People may be wondering what else there is left to do for the team. But there is a stage two.
“We’ve still got a number of goals to achieve around the country,” Matheson said.
“Myself and Roger are heading over to the States to spend some time with Larry and Steve and do some testing with them to go that next step in getting the low down on dealing with big speeds.”
Matheson has found that he needs to keep riding to keep up his skills and will be doing some pre-season testing as well as racing at non-championship events again like he did in Perth last season to keep on track.
“We learned to try and be on it at least once a month to stay in the groove, we’ve put a lot of time in with Roger and Bruce and Graham on our staging and our burnouts to make sure we are as straight as we can be. We are pretty meticulous about getting off the line straight,” he said.
“If you are a little bit skewiff you don’t get much chance to correct. Some of our half tracks at the Winters were over 200mph so they get going pretty quickly, you don’t have a lot of time to fool around.”
With a motorcycle that could probably get to anything from 240 to 250mph on a perfect run, Matheson is making sure he is fully aware of what to do at speed.
“A lot of things change the faster you go, the back tyre grows and the front wheel gets higher off the ground, you lose peripheral vision and there seems to be some steps you go through; then you have to stop at the other end,” he said.
“I want to do it as safely as we can at that end, we have been in the low 230s which is fast in itself but there is a step up to do it safely beyond that without looking like a ragdoll on the bike.
“Every pass Larry does is in the big numbers, mph and incrementals. It’s difficult to explain what happens at the big speeds on the bikes. Not every sort of bloke has the opportunity to be on these things at big speeds, you can’t just buy a book and rad about stopping steering and braking at 230+mph, hence the value of having some updated schooling.”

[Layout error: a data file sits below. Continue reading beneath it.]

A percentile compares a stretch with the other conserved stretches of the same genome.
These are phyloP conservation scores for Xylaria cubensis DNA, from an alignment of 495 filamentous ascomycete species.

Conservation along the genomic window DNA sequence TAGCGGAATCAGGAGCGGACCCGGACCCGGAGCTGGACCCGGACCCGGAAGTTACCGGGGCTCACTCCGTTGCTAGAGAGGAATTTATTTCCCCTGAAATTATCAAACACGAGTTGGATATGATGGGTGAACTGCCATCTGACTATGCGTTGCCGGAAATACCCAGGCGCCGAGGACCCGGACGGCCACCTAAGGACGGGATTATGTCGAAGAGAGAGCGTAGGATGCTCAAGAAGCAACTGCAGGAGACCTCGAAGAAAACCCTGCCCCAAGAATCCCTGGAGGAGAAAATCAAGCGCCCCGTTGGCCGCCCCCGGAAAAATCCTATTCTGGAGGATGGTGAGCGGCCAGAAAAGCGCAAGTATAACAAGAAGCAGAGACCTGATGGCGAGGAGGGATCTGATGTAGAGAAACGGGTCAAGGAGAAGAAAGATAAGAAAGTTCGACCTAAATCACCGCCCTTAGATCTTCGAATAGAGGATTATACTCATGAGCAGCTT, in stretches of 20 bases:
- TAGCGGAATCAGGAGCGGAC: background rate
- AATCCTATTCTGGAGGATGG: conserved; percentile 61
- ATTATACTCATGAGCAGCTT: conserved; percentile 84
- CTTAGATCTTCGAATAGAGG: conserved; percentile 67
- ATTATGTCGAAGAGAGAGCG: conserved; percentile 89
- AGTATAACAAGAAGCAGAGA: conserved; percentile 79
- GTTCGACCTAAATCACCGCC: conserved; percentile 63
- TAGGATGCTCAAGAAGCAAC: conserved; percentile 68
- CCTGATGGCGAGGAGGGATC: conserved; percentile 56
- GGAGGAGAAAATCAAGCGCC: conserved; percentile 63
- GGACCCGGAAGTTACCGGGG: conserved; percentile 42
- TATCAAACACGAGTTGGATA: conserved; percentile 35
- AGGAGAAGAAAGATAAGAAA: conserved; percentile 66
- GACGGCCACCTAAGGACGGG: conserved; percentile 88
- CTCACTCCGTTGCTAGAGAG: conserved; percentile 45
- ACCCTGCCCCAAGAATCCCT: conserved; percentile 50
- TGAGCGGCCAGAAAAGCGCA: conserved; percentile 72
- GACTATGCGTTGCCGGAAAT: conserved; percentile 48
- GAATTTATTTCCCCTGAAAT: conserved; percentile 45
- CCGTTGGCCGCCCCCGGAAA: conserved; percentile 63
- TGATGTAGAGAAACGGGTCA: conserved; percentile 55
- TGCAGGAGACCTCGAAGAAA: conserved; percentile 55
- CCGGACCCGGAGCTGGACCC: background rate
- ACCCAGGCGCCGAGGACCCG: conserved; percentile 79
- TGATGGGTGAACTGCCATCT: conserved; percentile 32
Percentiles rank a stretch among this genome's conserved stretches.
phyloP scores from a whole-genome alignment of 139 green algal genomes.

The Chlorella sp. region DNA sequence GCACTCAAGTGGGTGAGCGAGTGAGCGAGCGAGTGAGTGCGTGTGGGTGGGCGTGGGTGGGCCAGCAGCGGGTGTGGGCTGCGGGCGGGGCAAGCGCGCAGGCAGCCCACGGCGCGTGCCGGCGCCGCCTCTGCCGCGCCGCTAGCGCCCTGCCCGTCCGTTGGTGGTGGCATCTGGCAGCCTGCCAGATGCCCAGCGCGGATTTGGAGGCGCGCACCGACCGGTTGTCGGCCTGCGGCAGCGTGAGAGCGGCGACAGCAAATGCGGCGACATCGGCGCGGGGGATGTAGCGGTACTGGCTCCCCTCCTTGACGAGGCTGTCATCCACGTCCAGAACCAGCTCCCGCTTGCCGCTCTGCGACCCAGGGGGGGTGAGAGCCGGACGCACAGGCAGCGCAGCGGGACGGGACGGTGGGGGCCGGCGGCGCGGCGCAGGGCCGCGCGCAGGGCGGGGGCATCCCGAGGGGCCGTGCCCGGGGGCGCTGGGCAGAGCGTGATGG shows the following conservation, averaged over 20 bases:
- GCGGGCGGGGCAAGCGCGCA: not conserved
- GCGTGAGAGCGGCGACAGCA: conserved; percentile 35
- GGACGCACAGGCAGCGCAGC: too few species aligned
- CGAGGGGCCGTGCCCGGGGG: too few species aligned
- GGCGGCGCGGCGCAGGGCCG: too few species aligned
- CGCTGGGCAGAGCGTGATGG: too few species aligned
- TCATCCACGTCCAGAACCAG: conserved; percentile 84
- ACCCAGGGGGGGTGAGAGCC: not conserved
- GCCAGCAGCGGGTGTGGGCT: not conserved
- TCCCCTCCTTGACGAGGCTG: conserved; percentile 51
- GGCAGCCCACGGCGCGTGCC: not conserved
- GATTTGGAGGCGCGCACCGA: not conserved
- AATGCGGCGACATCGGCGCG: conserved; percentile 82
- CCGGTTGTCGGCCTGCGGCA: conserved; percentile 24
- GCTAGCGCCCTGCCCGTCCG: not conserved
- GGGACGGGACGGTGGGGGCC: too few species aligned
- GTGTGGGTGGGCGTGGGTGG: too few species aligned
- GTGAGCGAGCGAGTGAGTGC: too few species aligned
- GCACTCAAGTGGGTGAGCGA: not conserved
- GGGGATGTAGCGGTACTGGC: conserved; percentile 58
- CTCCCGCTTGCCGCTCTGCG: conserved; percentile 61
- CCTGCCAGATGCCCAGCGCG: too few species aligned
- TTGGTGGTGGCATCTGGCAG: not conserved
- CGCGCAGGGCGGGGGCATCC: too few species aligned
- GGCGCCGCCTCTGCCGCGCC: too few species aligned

Matheson feels there could be a calm before the storm in Top Bike, with a number of riders ready to better their performances.
“All the other guys are going to step up, you could sense it in the pits at the Winters,” he said.
“Troy is back on deck, the Attitude guys have got some stuff together, Wayne Barrett has one of the Jack Daniel’s bikes. There is some fast bits going into those bikes. Those Harleys will run low sixes, they are doing that in the states and consistently.
“It is not going to be a walk in the park. This season will see some unbelievable racing. It will be the fastest series outside the States ever seen with what everyone is doing.
“The Harley guys are fired up, we’re fired up, Jay is no doubt fired up. Chad (Neylon) and Dean (Neal) have really made a show out of the whole Pro Series and it is really promoting the sport to a huge public.”
While he analyses the potential performances of his opposition, Matheson still gets a lot of enjoyment not just from the races themselves but the social experience around them.
“It’s been extremely enjoyable with the other guys in the bracket, everyone is there with the same passion and we all love the bikes and love to try and go fast,” he said.
“All the baggage gets left at the gate and everyone has a good time. From the Junior Dragsters to the people at the track and the volunteers they all make it a good experience,” he said.
“The fans are a big part of it, they are interested in what we are doing and always keen for a chat, we love the looks on the kids’ faces, they get a big buzz out of it and so do we,” he said.